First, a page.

Austinite Pamela Torres launched a Classic Childhood clothing line for babies up to age 5 after transforming one of her husband’s old dress shirts into an outfit for her son.

When her job took the family to Spain for a brief period in 2017, Torres had free time and her husband’s shirts tossed.

Torres had grown up with an aunt who was a dressmaker in Mexico and took a home economics course in college, but that was her level of experience in sewing.

It didn’t turn her away. She found a model and made clothes for her son, Pedro, who was a baby at the time. He is now 4 years old.

“It was a very cute outfit,” she says. “I was very proud of it.”

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Her trip to Spain and other places around the world where she frequented children’s boutiques prompted her to want to create a quality children’s clothing line in Austin using recycled fabrics.

Now, she has opened a retail store in South Austin that doubles as a sewing studio for children’s clothing and alterations. The store, which opened in April, opened on June 12.

The store offers circular fashion. Torres uses cotton clothes that people donate, taking them apart to create children’s clothes from the fabric.

Pamela Torres has opened an outlet for Classic Childhood, which offers rompers, shirts, dresses and more for kids made from recycled clothing or sustainable fabrics.

Classic Childhood recycles fashion

Classic Childhood makes rompers, dresses, shirts, shorts with removable straps and more from these recycled fabrics. On a single shirt, she can usually get two to three rompers. If the shirt is particularly stained or has a hole, it may remove smaller items such as a beanie or diaper cover.

She has items made from donated clothing for sale. People also bring her a favorite item of clothing, and she will turn it into an item of clothing for their child.

Classic Childhood clothing is built to last and many items are designed to be reversible to give an outfit more of a look.

Torres was inspired to create circular fashion when she learned more about the fashion industry. About 85% of old American clothing ends up in a landfill, according to the Environmental Protection Agency. Even the clothes that have been donated do not always reach the next person. Reusing the fabric not only saves the fabric from the landfill, Torres says, but also saves water. The World Resources Institute estimates that it takes 2,700 liters of water to make a cotton t-shirt.

Torres has a few items in the store that feature new fabrics, but she chooses fabrics and brands known for their durability.

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Classic Childhood makes rompers from men's shirts.  They sell for $ 42.

Building a business in a time of pandemic

Torres really got started with Classic Childhood in May 2019 after receiving feedback from a local entrepreneurial pitch competition in which she won the People’s Choice Award.

“It’s something that could work,” she said, she thought.

She started the business from her home, working with local seamstresses to cut and sew the clothes. People would drop cloth at his front door to donate.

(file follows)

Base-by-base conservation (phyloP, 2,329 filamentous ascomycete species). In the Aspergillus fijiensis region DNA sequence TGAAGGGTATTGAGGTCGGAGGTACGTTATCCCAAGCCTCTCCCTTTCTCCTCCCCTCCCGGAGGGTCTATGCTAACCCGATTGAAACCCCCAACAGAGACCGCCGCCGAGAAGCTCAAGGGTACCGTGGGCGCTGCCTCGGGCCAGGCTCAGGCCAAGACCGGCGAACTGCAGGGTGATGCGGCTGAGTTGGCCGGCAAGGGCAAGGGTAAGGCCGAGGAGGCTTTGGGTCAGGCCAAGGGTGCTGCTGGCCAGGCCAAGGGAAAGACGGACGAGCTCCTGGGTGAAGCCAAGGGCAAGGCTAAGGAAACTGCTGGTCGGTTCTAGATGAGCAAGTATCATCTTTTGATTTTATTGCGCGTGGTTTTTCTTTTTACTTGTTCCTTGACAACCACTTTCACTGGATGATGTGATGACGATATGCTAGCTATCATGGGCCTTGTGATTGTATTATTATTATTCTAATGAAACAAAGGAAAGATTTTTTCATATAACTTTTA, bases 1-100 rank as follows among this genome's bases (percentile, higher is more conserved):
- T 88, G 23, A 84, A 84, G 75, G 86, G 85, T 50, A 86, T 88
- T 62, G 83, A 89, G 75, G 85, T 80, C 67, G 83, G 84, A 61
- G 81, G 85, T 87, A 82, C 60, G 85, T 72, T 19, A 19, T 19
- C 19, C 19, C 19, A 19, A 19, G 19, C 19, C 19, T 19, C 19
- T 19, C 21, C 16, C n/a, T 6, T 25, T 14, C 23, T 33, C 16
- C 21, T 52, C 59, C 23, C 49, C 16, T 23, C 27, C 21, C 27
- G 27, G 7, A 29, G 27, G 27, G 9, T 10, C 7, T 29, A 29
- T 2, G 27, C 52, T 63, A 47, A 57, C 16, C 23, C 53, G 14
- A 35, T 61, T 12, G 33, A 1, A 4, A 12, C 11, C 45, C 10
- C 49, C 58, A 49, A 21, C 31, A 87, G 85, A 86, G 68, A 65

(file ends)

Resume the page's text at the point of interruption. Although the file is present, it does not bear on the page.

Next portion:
Then 2020 and the pandemic arrived. She had recycled fabric. She had a rubber band. At first, people couldn’t find masks. She had the request. In March, she quickly switched from children’s clothing to making masks.

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People saw what she was doing and wanted to buy her masks. For each mask purchased, she donated one to hospital workers.

She occupied her seamstresses and her housekeeper became her fabric cutter to keep her employed.

“It was crazy,” she says of starting a business during a pandemic.

Torres kept the business afloat, but the children’s clothing line was on hiatus.

Classic Childhood recycles men's cotton shirts and turns them into children's rompers.

Taking Classic Childhood to Retail

Even when she made clothes, they were sold online, through Facebook or the website.

Last April, it opened its point of sale, which also serves as a workshop. She needed a work / life balance and that meant getting the business out of her house.

“Working from home was all the time,” she says.

She took advantage of post-pandemic retail real estate prices and found an empty store near Menchaca Road to transform into Classic Childhood.

Now she’s created the retail area in the front with clothes shelves and tables, and she’s built the workshop in a back room.

She also diversified the business by purchasing a vinyl cutter and an embroidery machine to personalize products like bags, blankets and water bottles. When you personalize it, she says, you make it last longer because you’re more likely to keep it. Classic Childhood also offers alteration services.

His son, who inspired the business, created his own space, which they call the cinema, in the store. Fabric panels cover a cozy space that includes a projector for watching movies on the wall when not helping your mother water the plants.

Torres says she believes her success will lie in more people discovering the store, online or in person, and getting more people to recycle their clothes into something really classic and sturdy for kids to wear.

“We’re starting to see it build,” she said.

Classic childhood

2005 Southern Oaks Drive;

Classic Childhood uses 100% recycled cotton woven clothing or fabric. Item prices typically range from $ 30 to $ 42.

Grand opening: 10 a.m. to 2 p.m. on June 12

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